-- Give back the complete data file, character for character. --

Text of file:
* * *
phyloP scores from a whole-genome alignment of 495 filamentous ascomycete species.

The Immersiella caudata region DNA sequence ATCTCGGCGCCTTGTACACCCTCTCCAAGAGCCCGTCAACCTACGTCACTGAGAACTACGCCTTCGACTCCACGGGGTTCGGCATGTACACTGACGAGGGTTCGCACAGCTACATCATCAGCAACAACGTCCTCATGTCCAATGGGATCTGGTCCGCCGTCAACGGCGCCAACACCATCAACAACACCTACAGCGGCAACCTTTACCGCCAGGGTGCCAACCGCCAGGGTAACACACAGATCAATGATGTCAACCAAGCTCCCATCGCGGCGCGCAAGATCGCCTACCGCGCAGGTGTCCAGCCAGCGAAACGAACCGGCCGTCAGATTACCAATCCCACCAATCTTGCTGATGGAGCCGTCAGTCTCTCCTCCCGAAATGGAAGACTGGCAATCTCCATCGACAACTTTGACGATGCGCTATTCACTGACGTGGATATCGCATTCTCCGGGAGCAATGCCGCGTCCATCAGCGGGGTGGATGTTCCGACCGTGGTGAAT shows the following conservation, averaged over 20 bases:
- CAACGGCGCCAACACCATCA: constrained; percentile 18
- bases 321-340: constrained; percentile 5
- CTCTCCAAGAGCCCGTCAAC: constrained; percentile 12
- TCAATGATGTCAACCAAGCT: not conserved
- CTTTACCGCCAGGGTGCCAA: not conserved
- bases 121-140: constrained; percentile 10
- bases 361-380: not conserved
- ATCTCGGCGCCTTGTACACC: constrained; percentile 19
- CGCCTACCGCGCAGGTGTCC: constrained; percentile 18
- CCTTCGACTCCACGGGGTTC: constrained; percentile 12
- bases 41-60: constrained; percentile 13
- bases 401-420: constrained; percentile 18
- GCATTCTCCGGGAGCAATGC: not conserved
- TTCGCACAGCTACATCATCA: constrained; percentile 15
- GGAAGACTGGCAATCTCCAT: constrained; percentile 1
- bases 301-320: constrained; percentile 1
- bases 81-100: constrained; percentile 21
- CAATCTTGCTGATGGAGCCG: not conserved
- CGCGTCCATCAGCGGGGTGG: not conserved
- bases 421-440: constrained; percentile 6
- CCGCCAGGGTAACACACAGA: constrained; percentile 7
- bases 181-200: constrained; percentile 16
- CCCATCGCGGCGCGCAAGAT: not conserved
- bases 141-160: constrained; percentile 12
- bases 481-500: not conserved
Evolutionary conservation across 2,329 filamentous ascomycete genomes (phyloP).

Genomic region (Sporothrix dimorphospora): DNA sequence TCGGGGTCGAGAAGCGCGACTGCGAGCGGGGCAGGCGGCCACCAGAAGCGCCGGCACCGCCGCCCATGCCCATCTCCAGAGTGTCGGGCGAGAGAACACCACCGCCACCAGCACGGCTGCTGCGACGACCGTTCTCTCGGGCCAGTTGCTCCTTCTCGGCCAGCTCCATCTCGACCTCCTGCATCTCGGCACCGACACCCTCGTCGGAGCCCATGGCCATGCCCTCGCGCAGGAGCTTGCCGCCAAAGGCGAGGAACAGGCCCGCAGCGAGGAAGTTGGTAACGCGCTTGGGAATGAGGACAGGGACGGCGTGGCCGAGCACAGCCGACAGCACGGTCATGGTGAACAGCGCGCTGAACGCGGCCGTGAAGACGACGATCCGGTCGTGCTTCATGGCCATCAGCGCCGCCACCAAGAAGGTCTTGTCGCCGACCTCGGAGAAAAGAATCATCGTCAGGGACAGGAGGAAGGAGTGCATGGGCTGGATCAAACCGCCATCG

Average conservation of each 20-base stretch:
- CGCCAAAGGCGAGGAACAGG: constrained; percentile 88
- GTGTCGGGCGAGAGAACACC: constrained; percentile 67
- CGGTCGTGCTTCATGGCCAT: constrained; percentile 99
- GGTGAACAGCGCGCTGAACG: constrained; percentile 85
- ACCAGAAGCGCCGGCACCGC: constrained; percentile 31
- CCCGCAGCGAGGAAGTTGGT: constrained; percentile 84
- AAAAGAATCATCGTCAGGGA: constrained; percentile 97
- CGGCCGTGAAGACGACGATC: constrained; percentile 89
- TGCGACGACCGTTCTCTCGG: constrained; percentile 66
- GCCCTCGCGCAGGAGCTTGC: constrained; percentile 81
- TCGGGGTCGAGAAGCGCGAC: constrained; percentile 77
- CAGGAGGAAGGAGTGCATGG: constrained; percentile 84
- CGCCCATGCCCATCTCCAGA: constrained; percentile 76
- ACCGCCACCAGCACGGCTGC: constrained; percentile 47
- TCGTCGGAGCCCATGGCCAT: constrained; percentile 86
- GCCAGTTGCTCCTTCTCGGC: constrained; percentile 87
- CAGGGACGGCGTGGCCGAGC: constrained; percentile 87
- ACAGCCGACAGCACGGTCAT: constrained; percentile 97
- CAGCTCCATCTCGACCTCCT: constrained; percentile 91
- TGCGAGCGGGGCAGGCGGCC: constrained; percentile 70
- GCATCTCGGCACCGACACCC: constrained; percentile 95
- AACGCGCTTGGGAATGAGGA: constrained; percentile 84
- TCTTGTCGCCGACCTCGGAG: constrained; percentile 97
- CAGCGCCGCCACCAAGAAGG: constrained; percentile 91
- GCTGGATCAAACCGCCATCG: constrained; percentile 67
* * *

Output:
phyloP scores from a whole-genome alignment of 495 filamentous ascomycete species.

The Immersiella caudata region DNA sequence ATCTCGGCGCCTTGTACACCCTCTCCAAGAGCCCGTCAACCTACGTCACTGAGAACTACGCCTTCGACTCCACGGGGTTCGGCATGTACACTGACGAGGGTTCGCACAGCTACATCATCAGCAACAACGTCCTCATGTCCAATGGGATCTGGTCCGCCGTCAACGGCGCCAACACCATCAACAACACCTACAGCGGCAACCTTTACCGCCAGGGTGCCAACCGCCAGGGTAACACACAGATCAATGATGTCAACCAAGCTCCCATCGCGGCGCGCAAGATCGCCTACCGCGCAGGTGTCCAGCCAGCGAAACGAACCGGCCGTCAGATTACCAATCCCACCAATCTTGCTGATGGAGCCGTCAGTCTCTCCTCCCGAAATGGAAGACTGGCAATCTCCATCGACAACTTTGACGATGCGCTATTCACTGACGTGGATATCGCATTCTCCGGGAGCAATGCCGCGTCCATCAGCGGGGTGGATGTTCCGACCGTGGTGAAT shows the following conservation, averaged over 20 bases:
- CAACGGCGCCAACACCATCA: constrained; percentile 18
- bases 321-340: constrained; percentile 5
- CTCTCCAAGAGCCCGTCAAC: constrained; percentile 12
- TCAATGATGTCAACCAAGCT: not conserved
- CTTTACCGCCAGGGTGCCAA: not conserved
- bases 121-140: constrained; percentile 10
- bases 361-380: not conserved
- ATCTCGGCGCCTTGTACACC: constrained; percentile 19
- CGCCTACCGCGCAGGTGTCC: constrained; percentile 18
- CCTTCGACTCCACGGGGTTC: constrained; percentile 12
- bases 41-60: constrained; percentile 13
- bases 401-420: constrained; percentile 18
- GCATTCTCCGGGAGCAATGC: not conserved
- TTCGCACAGCTACATCATCA: constrained; percentile 15
- GGAAGACTGGCAATCTCCAT: constrained; percentile 1
- bases 301-320: constrained; percentile 1
- bases 81-100: constrained; percentile 21
- CAATCTTGCTGATGGAGCCG: not conserved
- CGCGTCCATCAGCGGGGTGG: not conserved
- bases 421-440: constrained; percentile 6
- CCGCCAGGGTAACACACAGA: constrained; percentile 7
- bases 181-200: constrained; percentile 16
- CCCATCGCGGCGCGCAAGAT: not conserved
- bases 141-160: constrained; percentile 12
- bases 481-500: not conserved
Evolutionary conservation across 2,329 filamentous ascomycete genomes (phyloP).

Genomic region (Sporothrix dimorphospora): DNA sequence TCGGGGTCGAGAAGCGCGACTGCGAGCGGGGCAGGCGGCCACCAGAAGCGCCGGCACCGCCGCCCATGCCCATCTCCAGAGTGTCGGGCGAGAGAACACCACCGCCACCAGCACGGCTGCTGCGACGACCGTTCTCTCGGGCCAGTTGCTCCTTCTCGGCCAGCTCCATCTCGACCTCCTGCATCTCGGCACCGACACCCTCGTCGGAGCCCATGGCCATGCCCTCGCGCAGGAGCTTGCCGCCAAAGGCGAGGAACAGGCCCGCAGCGAGGAAGTTGGTAACGCGCTTGGGAATGAGGACAGGGACGGCGTGGCCGAGCACAGCCGACAGCACGGTCATGGTGAACAGCGCGCTGAACGCGGCCGTGAAGACGACGATCCGGTCGTGCTTCATGGCCATCAGCGCCGCCACCAAGAAGGTCTTGTCGCCGACCTCGGAGAAAAGAATCATCGTCAGGGACAGGAGGAAGGAGTGCATGGGCTGGATCAAACCGCCATCG

Average conservation of each 20-base stretch:
- CGCCAAAGGCGAGGAACAGG: constrained; percentile 88
- GTGTCGGGCGAGAGAACACC: constrained; percentile 67
- CGGTCGTGCTTCATGGCCAT: constrained; percentile 99
- GGTGAACAGCGCGCTGAACG: constrained; percentile 85
- ACCAGAAGCGCCGGCACCGC: constrained; percentile 31
- CCCGCAGCGAGGAAGTTGGT: constrained; percentile 84
- AAAAGAATCATCGTCAGGGA: constrained; percentile 97
- CGGCCGTGAAGACGACGATC: constrained; percentile 89
- TGCGACGACCGTTCTCTCGG: constrained; percentile 66
- GCCCTCGCGCAGGAGCTTGC: constrained; percentile 81
- TCGGGGTCGAGAAGCGCGAC: constrained; percentile 77
- CAGGAGGAAGGAGTGCATGG: constrained; percentile 84
- CGCCCATGCCCATCTCCAGA: constrained; percentile 76
- ACCGCCACCAGCACGGCTGC: constrained; percentile 47
- TCGTCGGAGCCCATGGCCAT: constrained; percentile 86
- GCCAGTTGCTCCTTCTCGGC: constrained; percentile 87
- CAGGGACGGCGTGGCCGAGC: constrained; percentile 87
- ACAGCCGACAGCACGGTCAT: constrained; percentile 97
- CAGCTCCATCTCGACCTCCT: constrained; percentile 91
- TGCGAGCGGGGCAGGCGGCC: constrained; percentile 70
- GCATCTCGGCACCGACACCC: constrained; percentile 95
- AACGCGCTTGGGAATGAGGA: constrained; percentile 84
- TCTTGTCGCCGACCTCGGAG: constrained; percentile 97
- CAGCGCCGCCACCAAGAAGG: constrained; percentile 91
- GCTGGATCAAACCGCCATCG: constrained; percentile 67